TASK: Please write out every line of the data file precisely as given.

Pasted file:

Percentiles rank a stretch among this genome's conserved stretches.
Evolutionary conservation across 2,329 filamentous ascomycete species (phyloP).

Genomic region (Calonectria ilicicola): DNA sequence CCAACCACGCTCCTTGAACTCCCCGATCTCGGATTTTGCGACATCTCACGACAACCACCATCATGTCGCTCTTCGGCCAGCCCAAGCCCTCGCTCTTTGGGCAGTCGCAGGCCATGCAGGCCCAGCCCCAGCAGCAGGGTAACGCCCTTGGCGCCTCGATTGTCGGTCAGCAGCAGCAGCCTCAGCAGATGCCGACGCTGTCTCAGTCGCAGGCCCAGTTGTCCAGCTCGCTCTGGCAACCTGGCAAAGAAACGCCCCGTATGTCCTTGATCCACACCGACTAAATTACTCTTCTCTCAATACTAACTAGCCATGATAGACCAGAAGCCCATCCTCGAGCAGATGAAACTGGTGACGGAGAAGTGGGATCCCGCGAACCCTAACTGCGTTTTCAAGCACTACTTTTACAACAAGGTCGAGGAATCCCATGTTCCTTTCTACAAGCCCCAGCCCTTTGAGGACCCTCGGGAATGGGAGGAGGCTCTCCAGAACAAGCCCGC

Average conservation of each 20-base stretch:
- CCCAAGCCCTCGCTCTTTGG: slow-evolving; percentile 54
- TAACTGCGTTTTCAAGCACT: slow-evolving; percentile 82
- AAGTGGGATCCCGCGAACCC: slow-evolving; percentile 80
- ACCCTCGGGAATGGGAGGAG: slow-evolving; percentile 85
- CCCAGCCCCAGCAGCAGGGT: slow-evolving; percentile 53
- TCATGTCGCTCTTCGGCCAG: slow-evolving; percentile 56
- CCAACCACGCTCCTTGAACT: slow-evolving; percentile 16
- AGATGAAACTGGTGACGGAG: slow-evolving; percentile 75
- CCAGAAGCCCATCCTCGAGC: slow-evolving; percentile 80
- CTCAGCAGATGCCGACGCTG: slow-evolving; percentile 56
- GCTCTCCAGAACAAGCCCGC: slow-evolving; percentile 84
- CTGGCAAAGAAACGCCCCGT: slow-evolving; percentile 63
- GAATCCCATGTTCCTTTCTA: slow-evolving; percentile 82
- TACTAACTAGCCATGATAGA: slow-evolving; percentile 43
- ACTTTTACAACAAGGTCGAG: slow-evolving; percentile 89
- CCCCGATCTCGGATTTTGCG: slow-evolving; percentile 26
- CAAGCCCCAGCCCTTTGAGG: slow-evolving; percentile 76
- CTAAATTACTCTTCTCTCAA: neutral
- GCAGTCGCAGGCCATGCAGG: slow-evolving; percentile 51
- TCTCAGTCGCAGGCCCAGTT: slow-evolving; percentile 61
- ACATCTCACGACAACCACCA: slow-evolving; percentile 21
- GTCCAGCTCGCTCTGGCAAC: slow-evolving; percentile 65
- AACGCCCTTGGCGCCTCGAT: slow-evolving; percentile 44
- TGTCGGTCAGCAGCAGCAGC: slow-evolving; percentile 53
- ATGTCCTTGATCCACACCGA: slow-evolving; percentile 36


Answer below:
Percentiles rank a stretch among this genome's conserved stretches.
Evolutionary conservation across 2,329 filamentous ascomycete species (phyloP).

Genomic region (Calonectria ilicicola): DNA sequence CCAACCACGCTCCTTGAACTCCCCGATCTCGGATTTTGCGACATCTCACGACAACCACCATCATGTCGCTCTTCGGCCAGCCCAAGCCCTCGCTCTTTGGGCAGTCGCAGGCCATGCAGGCCCAGCCCCAGCAGCAGGGTAACGCCCTTGGCGCCTCGATTGTCGGTCAGCAGCAGCAGCCTCAGCAGATGCCGACGCTGTCTCAGTCGCAGGCCCAGTTGTCCAGCTCGCTCTGGCAACCTGGCAAAGAAACGCCCCGTATGTCCTTGATCCACACCGACTAAATTACTCTTCTCTCAATACTAACTAGCCATGATAGACCAGAAGCCCATCCTCGAGCAGATGAAACTGGTGACGGAGAAGTGGGATCCCGCGAACCCTAACTGCGTTTTCAAGCACTACTTTTACAACAAGGTCGAGGAATCCCATGTTCCTTTCTACAAGCCCCAGCCCTTTGAGGACCCTCGGGAATGGGAGGAGGCTCTCCAGAACAAGCCCGC

Average conservation of each 20-base stretch:
- CCCAAGCCCTCGCTCTTTGG: slow-evolving; percentile 54
- TAACTGCGTTTTCAAGCACT: slow-evolving; percentile 82
- AAGTGGGATCCCGCGAACCC: slow-evolving; percentile 80
- ACCCTCGGGAATGGGAGGAG: slow-evolving; percentile 85
- CCCAGCCCCAGCAGCAGGGT: slow-evolving; percentile 53
- TCATGTCGCTCTTCGGCCAG: slow-evolving; percentile 56
- CCAACCACGCTCCTTGAACT: slow-evolving; percentile 16
- AGATGAAACTGGTGACGGAG: slow-evolving; percentile 75
- CCAGAAGCCCATCCTCGAGC: slow-evolving; percentile 80
- CTCAGCAGATGCCGACGCTG: slow-evolving; percentile 56
- GCTCTCCAGAACAAGCCCGC: slow-evolving; percentile 84
- CTGGCAAAGAAACGCCCCGT: slow-evolving; percentile 63
- GAATCCCATGTTCCTTTCTA: slow-evolving; percentile 82
- TACTAACTAGCCATGATAGA: slow-evolving; percentile 43
- ACTTTTACAACAAGGTCGAG: slow-evolving; percentile 89
- CCCCGATCTCGGATTTTGCG: slow-evolving; percentile 26
- CAAGCCCCAGCCCTTTGAGG: slow-evolving; percentile 76
- CTAAATTACTCTTCTCTCAA: neutral
- GCAGTCGCAGGCCATGCAGG: slow-evolving; percentile 51
- TCTCAGTCGCAGGCCCAGTT: slow-evolving; percentile 61
- ACATCTCACGACAACCACCA: slow-evolving; percentile 21
- GTCCAGCTCGCTCTGGCAAC: slow-evolving; percentile 65
- AACGCCCTTGGCGCCTCGAT: slow-evolving; percentile 44
- TGTCGGTCAGCAGCAGCAGC: slow-evolving; percentile 53
- ATGTCCTTGATCCACACCGA: slow-evolving; percentile 36